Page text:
“That’s what I heard. Six screens. And they want to sponsor some oldie nights. Show some musicals and older classics. What I wouldn’t give to see Brigadoon on the big screen.”
“I swear, if Gene Kelly was still alive, I’d have some stiff competition.” Liam’s dad gave his mom a smile.
“You’re absolutely right. They don’t make ’em like that anymore. He was so debonair, classy.” She reached over and gave Steven’s hand a squeeze. “But don’t worry, you are just like him.”
Liam rolled his eyes. He’d heard all about his mother’s crush on Gene Kelly since he was a toddler. They’d sit and watch all his musicals in the afternoons before his dad got home from work. Liam could pretty much recite every one of them by heart.
“So, Liam, what do you think about the mall? Gonna be a place for you and your friends to hang out?” His mom took another roll from the basket.
“If there’s a comic book store, for sure.”
“I’ll never understand what you see in those comic books. Too much violence in my opinion.”
“I had comics as a kid. I don’t see any harm in them, sweetheart. Besides, we’ve raised a thoughtful, respectable boy who doesn’t have a violent bone in his body. Well, except when it comes to football, right, son?”
Liam looked over to his dad. “I’m only a punter. I don’t get to do much tackling.”
“All the more reason we shouldn’t worry about your comic book reading. I don’t think they’ve influenced you in the least.”
“I still don’t like them.” Liam’s mom got up and collected some dishes off the table.
“I don’t think they’re marketed toward girls, dear.”
“Actually, some are. And some of the artists are girls too. I think the industry’s evolving.” Liam slid his plate over to his mother.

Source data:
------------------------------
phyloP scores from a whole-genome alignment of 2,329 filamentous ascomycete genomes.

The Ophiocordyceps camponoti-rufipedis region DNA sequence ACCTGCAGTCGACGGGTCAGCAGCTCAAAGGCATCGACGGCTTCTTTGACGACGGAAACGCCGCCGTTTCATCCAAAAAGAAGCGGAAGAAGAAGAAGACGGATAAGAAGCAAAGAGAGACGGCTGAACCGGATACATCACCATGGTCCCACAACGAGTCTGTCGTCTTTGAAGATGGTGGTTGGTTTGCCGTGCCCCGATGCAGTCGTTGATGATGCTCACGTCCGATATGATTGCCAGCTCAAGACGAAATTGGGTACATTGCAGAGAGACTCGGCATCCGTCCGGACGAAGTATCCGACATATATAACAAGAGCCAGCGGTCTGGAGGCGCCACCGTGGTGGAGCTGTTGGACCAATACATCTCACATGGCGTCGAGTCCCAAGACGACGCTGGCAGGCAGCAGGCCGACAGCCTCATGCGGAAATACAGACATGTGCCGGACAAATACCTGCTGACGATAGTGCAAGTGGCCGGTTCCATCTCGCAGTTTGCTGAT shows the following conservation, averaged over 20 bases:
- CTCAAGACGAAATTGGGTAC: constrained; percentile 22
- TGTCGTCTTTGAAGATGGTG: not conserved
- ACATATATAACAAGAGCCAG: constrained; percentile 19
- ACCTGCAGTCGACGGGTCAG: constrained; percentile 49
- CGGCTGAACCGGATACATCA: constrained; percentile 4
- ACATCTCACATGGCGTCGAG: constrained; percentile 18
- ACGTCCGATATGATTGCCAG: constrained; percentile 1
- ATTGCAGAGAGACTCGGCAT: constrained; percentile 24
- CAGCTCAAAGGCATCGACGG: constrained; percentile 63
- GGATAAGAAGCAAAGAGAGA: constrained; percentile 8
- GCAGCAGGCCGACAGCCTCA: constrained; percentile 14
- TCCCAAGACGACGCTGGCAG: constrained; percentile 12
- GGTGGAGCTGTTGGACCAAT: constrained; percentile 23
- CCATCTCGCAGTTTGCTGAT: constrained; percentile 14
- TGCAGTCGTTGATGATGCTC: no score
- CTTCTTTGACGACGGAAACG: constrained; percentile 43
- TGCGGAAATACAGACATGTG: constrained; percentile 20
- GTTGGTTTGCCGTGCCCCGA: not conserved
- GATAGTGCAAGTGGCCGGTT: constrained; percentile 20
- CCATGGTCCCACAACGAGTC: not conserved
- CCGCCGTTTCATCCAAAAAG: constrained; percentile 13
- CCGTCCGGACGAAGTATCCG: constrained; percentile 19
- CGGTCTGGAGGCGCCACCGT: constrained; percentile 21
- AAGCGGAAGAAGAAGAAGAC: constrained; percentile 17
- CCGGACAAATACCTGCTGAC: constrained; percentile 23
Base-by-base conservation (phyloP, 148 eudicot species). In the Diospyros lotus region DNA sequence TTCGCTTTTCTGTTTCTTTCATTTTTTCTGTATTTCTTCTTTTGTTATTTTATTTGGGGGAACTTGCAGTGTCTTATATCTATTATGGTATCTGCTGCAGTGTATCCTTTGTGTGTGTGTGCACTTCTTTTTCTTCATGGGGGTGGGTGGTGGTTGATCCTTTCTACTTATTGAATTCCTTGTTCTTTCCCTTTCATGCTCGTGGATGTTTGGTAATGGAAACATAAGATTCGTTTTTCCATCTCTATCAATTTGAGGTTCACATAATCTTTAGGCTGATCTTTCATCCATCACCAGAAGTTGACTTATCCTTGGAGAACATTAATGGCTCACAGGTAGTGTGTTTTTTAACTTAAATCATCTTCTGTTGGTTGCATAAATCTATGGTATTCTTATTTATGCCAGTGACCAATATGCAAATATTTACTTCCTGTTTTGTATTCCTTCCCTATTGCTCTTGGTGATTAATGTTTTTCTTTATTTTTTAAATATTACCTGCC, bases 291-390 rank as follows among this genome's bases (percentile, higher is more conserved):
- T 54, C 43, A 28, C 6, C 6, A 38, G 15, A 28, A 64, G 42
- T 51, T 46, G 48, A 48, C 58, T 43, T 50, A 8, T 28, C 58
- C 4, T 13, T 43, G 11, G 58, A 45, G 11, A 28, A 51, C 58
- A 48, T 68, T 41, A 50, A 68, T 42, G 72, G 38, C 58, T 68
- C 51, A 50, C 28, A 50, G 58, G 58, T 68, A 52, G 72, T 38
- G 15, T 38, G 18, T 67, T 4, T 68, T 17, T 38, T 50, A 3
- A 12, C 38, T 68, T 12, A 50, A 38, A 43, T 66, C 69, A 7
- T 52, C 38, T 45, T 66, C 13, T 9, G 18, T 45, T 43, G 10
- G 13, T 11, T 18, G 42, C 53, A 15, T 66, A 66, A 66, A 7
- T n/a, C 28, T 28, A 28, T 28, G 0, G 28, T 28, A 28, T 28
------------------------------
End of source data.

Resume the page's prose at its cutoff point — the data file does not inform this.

“Where did you hear that?” His mom put the dishes in the sink.
“My friend, Cody. You know, the one who stayed over a couple weeks ago?” Liam was grateful he could swing the conversation over to Cody.
“Oh yes, the one with the weird hair. Seems like a nice young man, regardless. Although—” Sarah started scraping the remnants of food off the plates. “You know, his family never comes to church. And I haven’t heard of them going to the Methodist church either.”
Liam shrugged. “Maybe they’re a denomination that we don’t have here. They’re only here for a few months. Maybe they didn’t want to get too attached to a new church.” His heart started beating faster. He knew if they ever hooked him up to a lie detector, he’d be found guilty as charged.
“Perhaps.” Liam’s dad picked up the last two plates and set them on the counter. “I’m heading to watch the late game. Anyone want to join me?” He gave Sarah a peck on the cheek.
“I’ll be in right after I put the dishes in the dishwasher.” She patted Steven’s face.
Liam looked over to his father. “Um, can I ask something before you go?”
“Cody’s having a little get-together, watching a bunch of movies all night. Next Friday. He invited me. Can I go?”
Liam’s dad raised an eyebrow. “Movies?”
“He said they were all PG or PG-13. No adult stuff. And his parents would be there, of course.” Liam’s words came out fast.
“What do you think, Sarah?”
Liam’s mom pursed her lips for a moment. “Well, as long as you swear the movies aren’t violent or contain sex, I don’t see why not. You hosted him a couple weeks ago. I don’t see the harm in him reciprocating.” She sat down next to Liam. “But I want you to promise to call us as soon as any drinking or drugs come out.”
“Mom! His family is not like that.”
Sarah raised an eyebrow. “How do you know? Maybe I should meet them first.”
All sorts of scenarios ran through Liam’s head. What if Cody’s mom wore a pentagram or didn’t wear a bra? Or Cody’s dad started in on religion, or politics? “Is that necessary?”
“I agree with your mother. We should meet them first. Now that I think about it, his parents let him stay here without meeting us. What kind of parent does that?”
“Cody is seventeen. Maybe they are a little looser with him as he’s almost an adult. He has his own car and driver’s license.”
Liam’s mom nodded. “Perhaps. But I still want to meet them before I agree. I’m not saying no, I just want to make sure my baby, ahem, my very grown-up son is going to be okay at their place. Can you get me their phone number?”
“Yes, I’ll text Cody for it.”
Liam’s dad leaned against a chair. “I remember the days when a family had one telephone number and the phone was in the kitchen.”
“Yes, dear, and you hiked two miles uphill in the snow both ways to school.”
Steven leaned over and gave Sarah a kiss. “So you’ve heard the story?”
Sarah rolled her eyes. “Too many times. Now both of you, shoo. I’m going to finish the dishes.”